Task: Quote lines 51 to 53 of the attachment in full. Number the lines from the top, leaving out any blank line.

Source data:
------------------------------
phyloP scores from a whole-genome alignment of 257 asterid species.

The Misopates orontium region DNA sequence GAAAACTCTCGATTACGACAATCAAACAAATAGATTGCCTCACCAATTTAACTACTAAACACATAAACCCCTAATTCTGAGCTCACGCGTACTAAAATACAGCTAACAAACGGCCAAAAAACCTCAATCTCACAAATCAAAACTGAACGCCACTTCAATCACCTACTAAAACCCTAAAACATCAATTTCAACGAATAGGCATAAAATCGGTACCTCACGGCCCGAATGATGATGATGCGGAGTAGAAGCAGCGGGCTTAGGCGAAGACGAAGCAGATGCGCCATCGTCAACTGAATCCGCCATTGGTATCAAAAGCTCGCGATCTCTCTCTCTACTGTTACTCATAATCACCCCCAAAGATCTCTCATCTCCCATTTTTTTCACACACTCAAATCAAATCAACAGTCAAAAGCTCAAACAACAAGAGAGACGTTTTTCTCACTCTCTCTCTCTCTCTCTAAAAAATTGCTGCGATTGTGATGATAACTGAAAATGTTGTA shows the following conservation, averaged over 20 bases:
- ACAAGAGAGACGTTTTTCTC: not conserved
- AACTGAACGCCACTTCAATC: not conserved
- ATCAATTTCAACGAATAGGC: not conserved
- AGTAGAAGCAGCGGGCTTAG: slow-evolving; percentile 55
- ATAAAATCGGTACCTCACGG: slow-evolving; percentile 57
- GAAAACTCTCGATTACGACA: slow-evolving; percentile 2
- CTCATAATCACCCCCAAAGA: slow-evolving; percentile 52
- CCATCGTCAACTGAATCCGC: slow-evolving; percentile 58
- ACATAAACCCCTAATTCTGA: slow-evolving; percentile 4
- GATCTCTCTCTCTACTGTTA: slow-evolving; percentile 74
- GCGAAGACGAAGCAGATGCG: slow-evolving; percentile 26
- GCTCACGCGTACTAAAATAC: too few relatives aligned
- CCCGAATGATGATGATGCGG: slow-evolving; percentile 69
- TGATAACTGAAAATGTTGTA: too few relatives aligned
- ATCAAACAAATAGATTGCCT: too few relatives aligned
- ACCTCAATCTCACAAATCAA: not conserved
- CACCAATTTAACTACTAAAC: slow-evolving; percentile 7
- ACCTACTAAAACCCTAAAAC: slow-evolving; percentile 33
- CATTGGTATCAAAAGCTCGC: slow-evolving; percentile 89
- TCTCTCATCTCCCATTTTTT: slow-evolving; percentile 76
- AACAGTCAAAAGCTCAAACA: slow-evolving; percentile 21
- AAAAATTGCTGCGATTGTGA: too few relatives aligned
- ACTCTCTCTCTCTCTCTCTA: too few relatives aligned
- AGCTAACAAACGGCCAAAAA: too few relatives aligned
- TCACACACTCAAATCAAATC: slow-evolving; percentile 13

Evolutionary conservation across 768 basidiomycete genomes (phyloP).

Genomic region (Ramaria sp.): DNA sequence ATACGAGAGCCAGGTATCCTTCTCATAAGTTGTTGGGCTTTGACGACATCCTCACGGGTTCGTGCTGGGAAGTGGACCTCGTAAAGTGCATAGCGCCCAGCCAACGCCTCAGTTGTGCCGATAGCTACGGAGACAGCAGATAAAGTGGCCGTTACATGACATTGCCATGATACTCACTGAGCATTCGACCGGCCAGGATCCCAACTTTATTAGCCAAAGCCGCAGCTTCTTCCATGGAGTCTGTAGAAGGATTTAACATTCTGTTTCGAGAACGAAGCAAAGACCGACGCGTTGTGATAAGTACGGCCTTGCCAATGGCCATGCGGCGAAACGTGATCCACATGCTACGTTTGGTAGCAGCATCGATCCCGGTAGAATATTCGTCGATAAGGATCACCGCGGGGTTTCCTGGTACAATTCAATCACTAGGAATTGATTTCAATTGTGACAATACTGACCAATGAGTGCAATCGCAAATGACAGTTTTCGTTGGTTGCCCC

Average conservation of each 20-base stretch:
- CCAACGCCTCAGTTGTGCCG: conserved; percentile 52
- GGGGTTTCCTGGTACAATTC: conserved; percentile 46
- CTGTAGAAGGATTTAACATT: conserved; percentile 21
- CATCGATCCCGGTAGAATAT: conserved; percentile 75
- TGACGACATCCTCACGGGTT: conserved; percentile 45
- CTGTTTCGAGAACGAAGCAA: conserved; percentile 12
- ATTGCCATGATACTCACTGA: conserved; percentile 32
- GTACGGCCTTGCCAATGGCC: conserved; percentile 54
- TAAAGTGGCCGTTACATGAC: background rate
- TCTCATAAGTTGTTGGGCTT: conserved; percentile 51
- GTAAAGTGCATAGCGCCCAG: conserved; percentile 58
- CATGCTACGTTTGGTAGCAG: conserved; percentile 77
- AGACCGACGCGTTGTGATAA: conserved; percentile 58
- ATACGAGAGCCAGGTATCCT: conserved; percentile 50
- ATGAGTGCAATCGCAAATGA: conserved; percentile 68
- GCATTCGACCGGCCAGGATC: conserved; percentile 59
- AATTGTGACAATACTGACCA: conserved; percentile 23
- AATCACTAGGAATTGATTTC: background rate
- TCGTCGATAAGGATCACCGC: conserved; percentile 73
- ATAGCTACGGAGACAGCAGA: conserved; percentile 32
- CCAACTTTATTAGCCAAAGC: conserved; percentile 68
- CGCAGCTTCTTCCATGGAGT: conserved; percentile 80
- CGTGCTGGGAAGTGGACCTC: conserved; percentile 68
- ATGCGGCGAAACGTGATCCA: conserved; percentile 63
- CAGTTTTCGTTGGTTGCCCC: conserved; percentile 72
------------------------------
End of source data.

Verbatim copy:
- CCAACTTTATTAGCCAAAGC: conserved; percentile 68
- CGCAGCTTCTTCCATGGAGT: conserved; percentile 80
- CGTGCTGGGAAGTGGACCTC: conserved; percentile 68